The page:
[11.] By the peril of which time was abundantly shown how great a calamity the introduction of a novel doctrine causes. For then truly not only interests of small account, but others of the very gravest importance, were subverted. For not only affinities, relationships, friendships, families, but moreover, cities, peoples, provinces, nations, at last the whole Roman Empire, were shaken to their foundation and ruined. For when this same profane Arian novelty, like a Bellona or a Fury, had first taken captive the Emperor, 433 and had then subjected all the principal persons of the palace to new laws, from that time it never ceased to involve everything in confusion, disturbing all things, public and private, sacred and profane, paying no regard to what was good and true, but, as though holding a position of authority, smiting whomsoever it pleased. Then wives were violated, widows ravished, virgins profaned, monasteries demolished, clergymen ejected, the inferior clergy scourged, priests driven into exile, jails, prisons, mines, filled with saints, of whom the greater part, forbidden to enter into cities, thrust forth from their homes to wander in deserts and caves, among rocks and the haunts of wild beasts, exposed to nakedness, hunger, thirst, were worn out and consumed. Of all of which was there any other cause than that, while p. 134 human superstitions are being brought in to supplant heavenly doctrine, while well established antiquity is being subverted by wicked novelty, while the institutions of former ages are being set at naught, while the decrees of our fathers are being rescinded, while the determinations of our ancestors are being torn in pieces, the lust of profane and novel curiosity refuses to restrict itself within the most chaste limits of hallowed and uncorrupt antiquity? 434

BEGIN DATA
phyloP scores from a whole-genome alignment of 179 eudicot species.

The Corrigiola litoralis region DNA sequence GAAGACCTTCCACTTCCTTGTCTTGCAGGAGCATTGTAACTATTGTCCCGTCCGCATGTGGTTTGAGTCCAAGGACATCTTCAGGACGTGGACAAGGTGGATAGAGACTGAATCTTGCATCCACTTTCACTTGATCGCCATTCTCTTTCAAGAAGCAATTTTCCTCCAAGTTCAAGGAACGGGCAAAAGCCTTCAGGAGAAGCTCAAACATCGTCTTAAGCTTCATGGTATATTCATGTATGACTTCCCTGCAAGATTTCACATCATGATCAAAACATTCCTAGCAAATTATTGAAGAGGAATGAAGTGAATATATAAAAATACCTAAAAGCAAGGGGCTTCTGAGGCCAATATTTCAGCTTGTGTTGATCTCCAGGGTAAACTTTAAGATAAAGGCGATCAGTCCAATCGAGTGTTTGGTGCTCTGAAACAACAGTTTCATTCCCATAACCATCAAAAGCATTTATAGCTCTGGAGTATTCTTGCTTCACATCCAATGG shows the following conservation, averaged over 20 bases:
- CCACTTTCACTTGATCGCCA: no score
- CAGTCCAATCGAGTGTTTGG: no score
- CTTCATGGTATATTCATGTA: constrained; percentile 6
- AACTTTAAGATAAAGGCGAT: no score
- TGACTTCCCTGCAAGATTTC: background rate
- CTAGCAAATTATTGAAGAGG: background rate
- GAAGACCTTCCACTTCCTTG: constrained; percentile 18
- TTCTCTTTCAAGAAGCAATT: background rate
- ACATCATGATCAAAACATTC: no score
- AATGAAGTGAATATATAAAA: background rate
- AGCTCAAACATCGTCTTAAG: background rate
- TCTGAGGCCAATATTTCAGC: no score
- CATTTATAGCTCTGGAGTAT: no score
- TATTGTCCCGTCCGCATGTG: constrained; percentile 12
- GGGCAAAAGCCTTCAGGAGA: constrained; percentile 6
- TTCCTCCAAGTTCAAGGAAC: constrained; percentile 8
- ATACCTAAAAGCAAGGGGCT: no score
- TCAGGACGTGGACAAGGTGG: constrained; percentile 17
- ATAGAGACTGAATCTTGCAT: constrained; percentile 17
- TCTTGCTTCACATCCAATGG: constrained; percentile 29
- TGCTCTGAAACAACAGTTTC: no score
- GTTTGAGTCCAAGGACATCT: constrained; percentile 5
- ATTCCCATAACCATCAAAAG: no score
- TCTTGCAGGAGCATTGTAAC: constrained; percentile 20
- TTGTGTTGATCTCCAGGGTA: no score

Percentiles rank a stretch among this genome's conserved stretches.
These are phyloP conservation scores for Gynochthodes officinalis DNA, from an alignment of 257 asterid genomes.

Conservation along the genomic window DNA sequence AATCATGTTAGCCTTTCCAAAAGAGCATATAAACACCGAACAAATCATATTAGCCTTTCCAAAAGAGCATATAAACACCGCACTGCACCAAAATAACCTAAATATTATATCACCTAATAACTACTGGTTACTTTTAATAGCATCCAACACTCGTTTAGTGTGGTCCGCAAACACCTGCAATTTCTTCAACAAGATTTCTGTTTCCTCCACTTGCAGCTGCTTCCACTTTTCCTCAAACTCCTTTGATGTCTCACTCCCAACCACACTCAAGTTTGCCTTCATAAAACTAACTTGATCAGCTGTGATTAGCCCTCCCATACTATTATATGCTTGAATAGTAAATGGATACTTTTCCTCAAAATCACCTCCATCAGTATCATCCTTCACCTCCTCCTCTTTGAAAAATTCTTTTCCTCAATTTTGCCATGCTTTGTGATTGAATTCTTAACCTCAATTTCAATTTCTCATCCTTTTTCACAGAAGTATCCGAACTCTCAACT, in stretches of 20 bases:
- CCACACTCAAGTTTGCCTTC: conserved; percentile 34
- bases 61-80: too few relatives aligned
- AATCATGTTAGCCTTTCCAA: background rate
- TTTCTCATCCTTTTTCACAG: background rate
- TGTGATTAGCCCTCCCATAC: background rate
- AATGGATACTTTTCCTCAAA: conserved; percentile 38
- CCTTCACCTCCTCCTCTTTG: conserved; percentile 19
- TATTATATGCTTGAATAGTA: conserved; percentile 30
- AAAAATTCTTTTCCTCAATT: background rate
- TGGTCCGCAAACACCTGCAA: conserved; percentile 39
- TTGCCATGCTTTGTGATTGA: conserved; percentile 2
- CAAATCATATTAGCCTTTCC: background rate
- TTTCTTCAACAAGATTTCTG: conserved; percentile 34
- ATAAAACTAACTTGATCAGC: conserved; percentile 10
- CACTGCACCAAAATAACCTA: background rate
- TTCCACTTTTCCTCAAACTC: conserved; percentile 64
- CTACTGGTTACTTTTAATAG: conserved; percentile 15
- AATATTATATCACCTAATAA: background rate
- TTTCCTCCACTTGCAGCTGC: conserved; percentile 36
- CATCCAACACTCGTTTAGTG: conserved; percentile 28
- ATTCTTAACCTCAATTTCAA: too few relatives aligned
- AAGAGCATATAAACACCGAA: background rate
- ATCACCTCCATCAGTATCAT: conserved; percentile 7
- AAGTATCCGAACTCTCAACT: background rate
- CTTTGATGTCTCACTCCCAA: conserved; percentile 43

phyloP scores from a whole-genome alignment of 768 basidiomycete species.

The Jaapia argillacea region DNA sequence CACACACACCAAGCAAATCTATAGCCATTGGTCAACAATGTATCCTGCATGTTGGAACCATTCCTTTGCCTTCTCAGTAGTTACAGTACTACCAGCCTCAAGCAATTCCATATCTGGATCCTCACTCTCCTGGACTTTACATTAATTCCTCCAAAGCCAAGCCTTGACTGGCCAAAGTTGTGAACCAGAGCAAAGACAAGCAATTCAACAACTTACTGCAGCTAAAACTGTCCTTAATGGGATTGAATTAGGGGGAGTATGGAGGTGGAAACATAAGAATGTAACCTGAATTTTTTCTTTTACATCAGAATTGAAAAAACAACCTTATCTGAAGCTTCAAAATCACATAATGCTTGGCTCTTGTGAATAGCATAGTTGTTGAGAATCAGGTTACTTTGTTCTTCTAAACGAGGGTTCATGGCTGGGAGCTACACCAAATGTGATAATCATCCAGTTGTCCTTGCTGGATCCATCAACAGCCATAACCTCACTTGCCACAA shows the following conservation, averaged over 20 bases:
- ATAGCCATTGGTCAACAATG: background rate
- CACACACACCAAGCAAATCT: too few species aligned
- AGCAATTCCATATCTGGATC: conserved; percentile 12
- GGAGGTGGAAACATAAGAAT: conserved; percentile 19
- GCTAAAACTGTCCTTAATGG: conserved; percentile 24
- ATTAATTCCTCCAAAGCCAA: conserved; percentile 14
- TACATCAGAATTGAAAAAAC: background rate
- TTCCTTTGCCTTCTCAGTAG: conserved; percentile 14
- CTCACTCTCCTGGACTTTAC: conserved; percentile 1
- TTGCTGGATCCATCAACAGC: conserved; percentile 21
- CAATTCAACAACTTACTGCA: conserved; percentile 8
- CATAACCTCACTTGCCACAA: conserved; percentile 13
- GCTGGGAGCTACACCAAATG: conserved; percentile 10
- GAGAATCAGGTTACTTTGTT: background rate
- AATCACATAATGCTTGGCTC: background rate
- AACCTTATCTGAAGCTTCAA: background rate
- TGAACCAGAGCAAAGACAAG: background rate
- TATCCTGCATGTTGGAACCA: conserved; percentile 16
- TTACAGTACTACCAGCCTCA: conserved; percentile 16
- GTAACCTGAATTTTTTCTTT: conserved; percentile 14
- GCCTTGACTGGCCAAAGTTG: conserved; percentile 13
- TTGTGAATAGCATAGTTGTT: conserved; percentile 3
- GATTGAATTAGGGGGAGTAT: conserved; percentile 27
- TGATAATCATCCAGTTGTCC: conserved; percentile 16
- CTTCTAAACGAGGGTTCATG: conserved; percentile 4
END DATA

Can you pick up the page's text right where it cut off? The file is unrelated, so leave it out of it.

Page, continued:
There were two persons of this name, both intimately connected with the schism,—the earlier one, bishop of Casa Nigra in Numidia, the other the successor of Majorinus, whom in the year 311 the party had elected to be bishop of Carthage in opposition to Cecilian, the Catholic bishop, the ground of the opposition being that the principal among Cecilian’s consecrators lay under the charge of having delivered up the sacred books to the heathen magistrates in the Dioclesian persecution, and of having thereby rendered his ministerial acts invalid. It was from the last-mentioned probably that the sect was called.